The immigrant story is a powerful one in the American psyche. We have so many compelling tales about the lives immigrants led once they came to this strange new land. But what about the families they left behind?
My great-grandfather John Myklebust was a successful homesteader in North Dakota in the early 1900s, but he left something behind: his two spinster sisters stayed on the farm in Jølster, Sogn, Norway. Their names were Elisabeth and Oleanna.
Oleanna is set during the separation of Norway from Sweden in 1905, and it's an imagining of Elisabeth and Oleanna's lives. Who were these women? What were their stories? Why were Oleanna and Elisabeth still living together, alone on the farm, until their deaths (94 and 92, respectively)? Why did they never leave Norway? Why did John decide to leave? What were their lives like? What was it like to be left behind?
And though this is a work of fiction, the book is firmly rooted in the history of the time. What was it like to live during a time of such inexorable change—the coming of industrialization and modernity to the rural areas of the country? What was it like to live during a time when Norway was finally becoming an independent country after hundreds and hundreds of years?
I have always been fascinated by the lives of regular people. I do love a good story about an historical figure, but I have always been drawn to the history of daily life. What did the regular folk drink, think, laugh at, wear, worry about? What can we learn about history through the small details? What can we learn about ourselves?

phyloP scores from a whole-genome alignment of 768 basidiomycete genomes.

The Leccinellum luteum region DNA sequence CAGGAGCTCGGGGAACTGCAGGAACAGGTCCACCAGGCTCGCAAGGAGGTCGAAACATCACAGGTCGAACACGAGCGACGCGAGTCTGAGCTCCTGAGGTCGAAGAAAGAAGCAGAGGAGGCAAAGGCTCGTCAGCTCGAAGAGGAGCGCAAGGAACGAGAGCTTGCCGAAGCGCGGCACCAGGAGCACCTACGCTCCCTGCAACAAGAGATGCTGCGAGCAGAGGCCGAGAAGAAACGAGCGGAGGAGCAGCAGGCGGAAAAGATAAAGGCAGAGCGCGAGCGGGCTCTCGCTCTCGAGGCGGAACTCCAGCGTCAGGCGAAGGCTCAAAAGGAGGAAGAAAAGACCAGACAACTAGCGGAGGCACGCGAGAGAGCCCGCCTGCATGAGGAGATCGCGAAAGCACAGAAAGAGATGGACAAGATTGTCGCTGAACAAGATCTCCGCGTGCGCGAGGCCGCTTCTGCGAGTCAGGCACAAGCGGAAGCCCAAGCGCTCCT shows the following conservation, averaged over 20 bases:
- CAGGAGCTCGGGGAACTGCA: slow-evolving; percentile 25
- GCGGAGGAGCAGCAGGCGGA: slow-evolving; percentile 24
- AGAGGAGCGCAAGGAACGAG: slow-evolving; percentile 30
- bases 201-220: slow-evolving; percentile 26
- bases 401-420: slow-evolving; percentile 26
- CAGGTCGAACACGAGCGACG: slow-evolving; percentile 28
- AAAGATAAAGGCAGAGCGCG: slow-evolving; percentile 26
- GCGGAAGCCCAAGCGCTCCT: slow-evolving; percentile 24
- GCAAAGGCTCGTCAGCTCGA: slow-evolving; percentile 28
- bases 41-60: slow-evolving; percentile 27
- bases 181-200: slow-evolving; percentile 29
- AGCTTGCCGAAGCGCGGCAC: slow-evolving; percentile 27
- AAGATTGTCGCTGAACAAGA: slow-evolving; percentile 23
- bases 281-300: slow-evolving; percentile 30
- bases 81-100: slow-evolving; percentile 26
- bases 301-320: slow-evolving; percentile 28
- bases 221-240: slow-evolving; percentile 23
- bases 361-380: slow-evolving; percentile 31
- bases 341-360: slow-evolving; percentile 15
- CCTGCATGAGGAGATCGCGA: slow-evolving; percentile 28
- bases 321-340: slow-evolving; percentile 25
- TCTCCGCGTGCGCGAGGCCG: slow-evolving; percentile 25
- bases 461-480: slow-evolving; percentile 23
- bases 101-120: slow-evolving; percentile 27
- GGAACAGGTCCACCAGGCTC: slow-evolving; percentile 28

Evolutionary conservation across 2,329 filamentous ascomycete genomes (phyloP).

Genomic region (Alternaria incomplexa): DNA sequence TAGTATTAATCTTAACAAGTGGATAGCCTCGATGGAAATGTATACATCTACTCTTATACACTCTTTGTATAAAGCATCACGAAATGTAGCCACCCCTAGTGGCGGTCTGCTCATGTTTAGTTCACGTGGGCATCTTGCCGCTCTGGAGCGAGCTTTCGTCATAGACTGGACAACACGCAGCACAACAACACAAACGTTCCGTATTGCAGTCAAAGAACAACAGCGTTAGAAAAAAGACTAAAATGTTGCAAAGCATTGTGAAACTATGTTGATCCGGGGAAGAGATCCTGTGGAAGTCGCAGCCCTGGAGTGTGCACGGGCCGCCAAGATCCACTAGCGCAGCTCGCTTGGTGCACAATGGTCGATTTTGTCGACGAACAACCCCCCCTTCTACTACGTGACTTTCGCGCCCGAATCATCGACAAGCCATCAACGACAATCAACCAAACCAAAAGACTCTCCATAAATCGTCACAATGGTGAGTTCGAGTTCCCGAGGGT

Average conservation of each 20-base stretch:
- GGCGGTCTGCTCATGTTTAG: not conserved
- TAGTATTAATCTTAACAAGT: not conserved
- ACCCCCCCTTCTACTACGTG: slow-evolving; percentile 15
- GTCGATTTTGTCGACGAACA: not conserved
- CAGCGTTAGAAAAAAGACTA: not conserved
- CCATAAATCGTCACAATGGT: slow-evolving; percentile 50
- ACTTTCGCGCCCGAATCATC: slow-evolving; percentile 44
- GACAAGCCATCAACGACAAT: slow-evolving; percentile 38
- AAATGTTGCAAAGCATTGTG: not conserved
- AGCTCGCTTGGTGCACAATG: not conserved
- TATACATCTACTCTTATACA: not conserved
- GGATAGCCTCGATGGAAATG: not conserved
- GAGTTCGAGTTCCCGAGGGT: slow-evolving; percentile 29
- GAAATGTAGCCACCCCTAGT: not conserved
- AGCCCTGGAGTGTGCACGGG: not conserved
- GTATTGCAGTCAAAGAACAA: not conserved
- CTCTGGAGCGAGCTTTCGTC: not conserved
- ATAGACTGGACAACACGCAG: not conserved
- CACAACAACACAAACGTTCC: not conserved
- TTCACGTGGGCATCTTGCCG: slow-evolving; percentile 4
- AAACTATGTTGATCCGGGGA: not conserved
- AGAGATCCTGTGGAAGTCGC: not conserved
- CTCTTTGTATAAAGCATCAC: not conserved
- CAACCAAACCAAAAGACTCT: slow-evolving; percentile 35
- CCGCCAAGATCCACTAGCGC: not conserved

As a matter of fact, I learned a lot about myself as I wrote this book. The idea for the story came to me very suddenly, in November 2006, with the image of Oleanna on the top of a mountain in Norway, her long blond hair being whipped by the wind. I'd never seen a photo her (except in advanced age) so this was quite a surprise. But she appeared, right when I needed her, and I couldn't turn my back on her.
The writing process was difficult, from an emotional standpoint; I started writing Oleanna six months after my mother died. The themes and characters were very close to the bone, and I needed to take breaks to get my brain recalibrated and come back with fresh eyes. In fact, I wrote (and edited, and rewrote) another novel, and made a start on two others, while I was writing Oleanna.
But in the end, I always came back to her, fascinated by her story and her struggle. Though the book was inspired by my family, Oleanna became her own character, and accompanying her on her journey through the fascinating changes in early 20th century Norway was both a thrilling challenge and a true honor.